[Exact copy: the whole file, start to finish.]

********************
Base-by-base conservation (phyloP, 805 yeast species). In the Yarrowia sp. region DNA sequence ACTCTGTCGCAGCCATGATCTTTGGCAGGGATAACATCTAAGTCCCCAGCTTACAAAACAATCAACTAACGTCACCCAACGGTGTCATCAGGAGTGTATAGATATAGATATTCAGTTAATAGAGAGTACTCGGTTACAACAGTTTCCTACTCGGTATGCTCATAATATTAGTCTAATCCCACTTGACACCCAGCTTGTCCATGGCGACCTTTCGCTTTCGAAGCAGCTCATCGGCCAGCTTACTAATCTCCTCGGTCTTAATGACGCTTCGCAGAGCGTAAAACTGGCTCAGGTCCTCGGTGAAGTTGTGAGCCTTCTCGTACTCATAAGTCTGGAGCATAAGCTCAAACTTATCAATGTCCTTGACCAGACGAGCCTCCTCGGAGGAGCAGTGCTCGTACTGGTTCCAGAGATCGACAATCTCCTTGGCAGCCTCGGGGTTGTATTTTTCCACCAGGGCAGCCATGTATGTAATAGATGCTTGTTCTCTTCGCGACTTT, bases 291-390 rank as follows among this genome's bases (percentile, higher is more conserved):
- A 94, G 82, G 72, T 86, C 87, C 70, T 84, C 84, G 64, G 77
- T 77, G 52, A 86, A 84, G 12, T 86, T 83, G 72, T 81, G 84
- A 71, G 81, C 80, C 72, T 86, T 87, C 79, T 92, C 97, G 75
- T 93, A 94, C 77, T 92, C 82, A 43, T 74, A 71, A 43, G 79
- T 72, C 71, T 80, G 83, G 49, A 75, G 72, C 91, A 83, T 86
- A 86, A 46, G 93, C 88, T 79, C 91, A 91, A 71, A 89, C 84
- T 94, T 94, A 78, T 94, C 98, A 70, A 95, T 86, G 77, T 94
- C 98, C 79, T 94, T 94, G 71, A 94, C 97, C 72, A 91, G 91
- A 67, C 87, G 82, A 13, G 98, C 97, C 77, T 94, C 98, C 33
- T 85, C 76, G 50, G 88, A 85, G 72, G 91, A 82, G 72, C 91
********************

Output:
Base-by-base conservation (phyloP, 805 yeast species). In the Yarrowia sp. region DNA sequence ACTCTGTCGCAGCCATGATCTTTGGCAGGGATAACATCTAAGTCCCCAGCTTACAAAACAATCAACTAACGTCACCCAACGGTGTCATCAGGAGTGTATAGATATAGATATTCAGTTAATAGAGAGTACTCGGTTACAACAGTTTCCTACTCGGTATGCTCATAATATTAGTCTAATCCCACTTGACACCCAGCTTGTCCATGGCGACCTTTCGCTTTCGAAGCAGCTCATCGGCCAGCTTACTAATCTCCTCGGTCTTAATGACGCTTCGCAGAGCGTAAAACTGGCTCAGGTCCTCGGTGAAGTTGTGAGCCTTCTCGTACTCATAAGTCTGGAGCATAAGCTCAAACTTATCAATGTCCTTGACCAGACGAGCCTCCTCGGAGGAGCAGTGCTCGTACTGGTTCCAGAGATCGACAATCTCCTTGGCAGCCTCGGGGTTGTATTTTTCCACCAGGGCAGCCATGTATGTAATAGATGCTTGTTCTCTTCGCGACTTT, bases 291-390 rank as follows among this genome's bases (percentile, higher is more conserved):
- A 94, G 82, G 72, T 86, C 87, C 70, T 84, C 84, G 64, G 77
- T 77, G 52, A 86, A 84, G 12, T 86, T 83, G 72, T 81, G 84
- A 71, G 81, C 80, C 72, T 86, T 87, C 79, T 92, C 97, G 75
- T 93, A 94, C 77, T 92, C 82, A 43, T 74, A 71, A 43, G 79
- T 72, C 71, T 80, G 83, G 49, A 75, G 72, C 91, A 83, T 86
- A 86, A 46, G 93, C 88, T 79, C 91, A 91, A 71, A 89, C 84
- T 94, T 94, A 78, T 94, C 98, A 70, A 95, T 86, G 77, T 94
- C 98, C 79, T 94, T 94, G 71, A 94, C 97, C 72, A 91, G 91
- A 67, C 87, G 82, A 13, G 98, C 97, C 77, T 94, C 98, C 33
- T 85, C 76, G 50, G 88, A 85, G 72, G 91, A 82, G 72, C 91